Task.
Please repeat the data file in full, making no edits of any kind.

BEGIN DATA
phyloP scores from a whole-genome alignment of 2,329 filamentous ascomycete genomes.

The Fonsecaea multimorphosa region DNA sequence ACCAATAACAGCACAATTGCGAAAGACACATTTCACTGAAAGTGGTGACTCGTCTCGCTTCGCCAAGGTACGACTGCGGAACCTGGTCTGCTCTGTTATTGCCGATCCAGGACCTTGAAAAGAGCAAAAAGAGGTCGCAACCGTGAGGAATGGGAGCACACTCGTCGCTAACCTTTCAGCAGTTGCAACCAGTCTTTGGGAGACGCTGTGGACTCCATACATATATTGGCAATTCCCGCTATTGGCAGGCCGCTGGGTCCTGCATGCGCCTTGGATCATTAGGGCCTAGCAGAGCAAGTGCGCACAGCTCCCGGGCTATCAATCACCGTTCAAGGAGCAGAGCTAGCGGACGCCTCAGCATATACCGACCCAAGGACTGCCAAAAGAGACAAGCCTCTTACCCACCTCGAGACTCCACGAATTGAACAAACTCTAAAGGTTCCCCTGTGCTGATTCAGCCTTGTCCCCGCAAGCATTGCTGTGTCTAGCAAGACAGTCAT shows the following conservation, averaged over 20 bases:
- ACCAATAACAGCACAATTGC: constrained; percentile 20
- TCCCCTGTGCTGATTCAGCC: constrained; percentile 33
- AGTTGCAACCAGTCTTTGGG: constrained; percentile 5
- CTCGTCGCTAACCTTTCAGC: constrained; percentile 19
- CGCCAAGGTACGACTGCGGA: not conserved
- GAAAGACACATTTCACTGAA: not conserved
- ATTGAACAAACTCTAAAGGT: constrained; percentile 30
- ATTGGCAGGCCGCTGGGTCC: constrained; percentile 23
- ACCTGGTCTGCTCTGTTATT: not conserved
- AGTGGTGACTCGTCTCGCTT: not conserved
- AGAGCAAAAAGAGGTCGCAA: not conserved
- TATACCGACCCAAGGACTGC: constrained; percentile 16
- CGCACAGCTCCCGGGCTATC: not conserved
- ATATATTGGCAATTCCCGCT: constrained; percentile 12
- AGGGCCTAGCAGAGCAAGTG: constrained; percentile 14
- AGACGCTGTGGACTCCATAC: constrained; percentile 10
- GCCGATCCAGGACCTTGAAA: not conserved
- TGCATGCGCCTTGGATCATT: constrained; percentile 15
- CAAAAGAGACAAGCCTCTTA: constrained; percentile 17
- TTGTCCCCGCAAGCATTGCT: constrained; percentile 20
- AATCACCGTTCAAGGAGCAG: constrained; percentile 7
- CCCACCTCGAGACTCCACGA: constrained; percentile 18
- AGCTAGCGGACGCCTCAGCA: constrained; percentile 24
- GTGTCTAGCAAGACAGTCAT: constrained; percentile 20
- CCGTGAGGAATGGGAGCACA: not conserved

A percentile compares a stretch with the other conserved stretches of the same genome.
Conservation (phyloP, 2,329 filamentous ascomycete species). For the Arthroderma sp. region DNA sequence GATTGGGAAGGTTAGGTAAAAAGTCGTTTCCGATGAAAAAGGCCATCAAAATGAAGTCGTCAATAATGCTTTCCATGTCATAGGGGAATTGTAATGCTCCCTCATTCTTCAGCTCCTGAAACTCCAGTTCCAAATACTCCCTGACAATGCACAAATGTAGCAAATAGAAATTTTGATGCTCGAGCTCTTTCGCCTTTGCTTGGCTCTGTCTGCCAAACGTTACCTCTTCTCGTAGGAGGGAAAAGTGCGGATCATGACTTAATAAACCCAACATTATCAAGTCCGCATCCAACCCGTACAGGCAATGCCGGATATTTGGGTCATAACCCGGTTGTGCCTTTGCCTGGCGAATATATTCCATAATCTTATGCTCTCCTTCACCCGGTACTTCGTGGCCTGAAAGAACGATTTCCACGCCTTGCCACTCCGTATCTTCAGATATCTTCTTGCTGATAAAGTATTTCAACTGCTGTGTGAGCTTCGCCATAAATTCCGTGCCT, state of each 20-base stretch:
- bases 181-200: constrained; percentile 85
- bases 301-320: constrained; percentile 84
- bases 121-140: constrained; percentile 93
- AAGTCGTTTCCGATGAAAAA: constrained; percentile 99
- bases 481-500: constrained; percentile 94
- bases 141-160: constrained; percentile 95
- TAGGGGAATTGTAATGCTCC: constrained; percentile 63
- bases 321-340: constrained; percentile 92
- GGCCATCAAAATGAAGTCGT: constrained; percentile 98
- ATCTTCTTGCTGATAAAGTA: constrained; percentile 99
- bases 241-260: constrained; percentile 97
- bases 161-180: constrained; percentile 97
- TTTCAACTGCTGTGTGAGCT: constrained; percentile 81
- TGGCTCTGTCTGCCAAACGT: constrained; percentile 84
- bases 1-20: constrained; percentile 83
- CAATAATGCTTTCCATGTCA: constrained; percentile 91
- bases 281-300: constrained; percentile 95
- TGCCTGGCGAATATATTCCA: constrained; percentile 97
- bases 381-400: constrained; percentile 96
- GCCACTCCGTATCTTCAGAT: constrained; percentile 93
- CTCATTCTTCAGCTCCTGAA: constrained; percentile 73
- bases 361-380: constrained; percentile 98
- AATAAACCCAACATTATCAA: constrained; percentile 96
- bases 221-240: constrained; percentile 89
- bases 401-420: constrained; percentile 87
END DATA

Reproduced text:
phyloP scores from a whole-genome alignment of 2,329 filamentous ascomycete genomes.

The Fonsecaea multimorphosa region DNA sequence ACCAATAACAGCACAATTGCGAAAGACACATTTCACTGAAAGTGGTGACTCGTCTCGCTTCGCCAAGGTACGACTGCGGAACCTGGTCTGCTCTGTTATTGCCGATCCAGGACCTTGAAAAGAGCAAAAAGAGGTCGCAACCGTGAGGAATGGGAGCACACTCGTCGCTAACCTTTCAGCAGTTGCAACCAGTCTTTGGGAGACGCTGTGGACTCCATACATATATTGGCAATTCCCGCTATTGGCAGGCCGCTGGGTCCTGCATGCGCCTTGGATCATTAGGGCCTAGCAGAGCAAGTGCGCACAGCTCCCGGGCTATCAATCACCGTTCAAGGAGCAGAGCTAGCGGACGCCTCAGCATATACCGACCCAAGGACTGCCAAAAGAGACAAGCCTCTTACCCACCTCGAGACTCCACGAATTGAACAAACTCTAAAGGTTCCCCTGTGCTGATTCAGCCTTGTCCCCGCAAGCATTGCTGTGTCTAGCAAGACAGTCAT shows the following conservation, averaged over 20 bases:
- ACCAATAACAGCACAATTGC: constrained; percentile 20
- TCCCCTGTGCTGATTCAGCC: constrained; percentile 33
- AGTTGCAACCAGTCTTTGGG: constrained; percentile 5
- CTCGTCGCTAACCTTTCAGC: constrained; percentile 19
- CGCCAAGGTACGACTGCGGA: not conserved
- GAAAGACACATTTCACTGAA: not conserved
- ATTGAACAAACTCTAAAGGT: constrained; percentile 30
- ATTGGCAGGCCGCTGGGTCC: constrained; percentile 23
- ACCTGGTCTGCTCTGTTATT: not conserved
- AGTGGTGACTCGTCTCGCTT: not conserved
- AGAGCAAAAAGAGGTCGCAA: not conserved
- TATACCGACCCAAGGACTGC: constrained; percentile 16
- CGCACAGCTCCCGGGCTATC: not conserved
- ATATATTGGCAATTCCCGCT: constrained; percentile 12
- AGGGCCTAGCAGAGCAAGTG: constrained; percentile 14
- AGACGCTGTGGACTCCATAC: constrained; percentile 10
- GCCGATCCAGGACCTTGAAA: not conserved
- TGCATGCGCCTTGGATCATT: constrained; percentile 15
- CAAAAGAGACAAGCCTCTTA: constrained; percentile 17
- TTGTCCCCGCAAGCATTGCT: constrained; percentile 20
- AATCACCGTTCAAGGAGCAG: constrained; percentile 7
- CCCACCTCGAGACTCCACGA: constrained; percentile 18
- AGCTAGCGGACGCCTCAGCA: constrained; percentile 24
- GTGTCTAGCAAGACAGTCAT: constrained; percentile 20
- CCGTGAGGAATGGGAGCACA: not conserved

A percentile compares a stretch with the other conserved stretches of the same genome.
Conservation (phyloP, 2,329 filamentous ascomycete species). For the Arthroderma sp. region DNA sequence GATTGGGAAGGTTAGGTAAAAAGTCGTTTCCGATGAAAAAGGCCATCAAAATGAAGTCGTCAATAATGCTTTCCATGTCATAGGGGAATTGTAATGCTCCCTCATTCTTCAGCTCCTGAAACTCCAGTTCCAAATACTCCCTGACAATGCACAAATGTAGCAAATAGAAATTTTGATGCTCGAGCTCTTTCGCCTTTGCTTGGCTCTGTCTGCCAAACGTTACCTCTTCTCGTAGGAGGGAAAAGTGCGGATCATGACTTAATAAACCCAACATTATCAAGTCCGCATCCAACCCGTACAGGCAATGCCGGATATTTGGGTCATAACCCGGTTGTGCCTTTGCCTGGCGAATATATTCCATAATCTTATGCTCTCCTTCACCCGGTACTTCGTGGCCTGAAAGAACGATTTCCACGCCTTGCCACTCCGTATCTTCAGATATCTTCTTGCTGATAAAGTATTTCAACTGCTGTGTGAGCTTCGCCATAAATTCCGTGCCT, state of each 20-base stretch:
- bases 181-200: constrained; percentile 85
- bases 301-320: constrained; percentile 84
- bases 121-140: constrained; percentile 93
- AAGTCGTTTCCGATGAAAAA: constrained; percentile 99
- bases 481-500: constrained; percentile 94
- bases 141-160: constrained; percentile 95
- TAGGGGAATTGTAATGCTCC: constrained; percentile 63
- bases 321-340: constrained; percentile 92
- GGCCATCAAAATGAAGTCGT: constrained; percentile 98
- ATCTTCTTGCTGATAAAGTA: constrained; percentile 99
- bases 241-260: constrained; percentile 97
- bases 161-180: constrained; percentile 97
- TTTCAACTGCTGTGTGAGCT: constrained; percentile 81
- TGGCTCTGTCTGCCAAACGT: constrained; percentile 84
- bases 1-20: constrained; percentile 83
- CAATAATGCTTTCCATGTCA: constrained; percentile 91
- bases 281-300: constrained; percentile 95
- TGCCTGGCGAATATATTCCA: constrained; percentile 97
- bases 381-400: constrained; percentile 96
- GCCACTCCGTATCTTCAGAT: constrained; percentile 93
- CTCATTCTTCAGCTCCTGAA: constrained; percentile 73
- bases 361-380: constrained; percentile 98
- AATAAACCCAACATTATCAA: constrained; percentile 96
- bases 221-240: constrained; percentile 89
- bases 401-420: constrained; percentile 87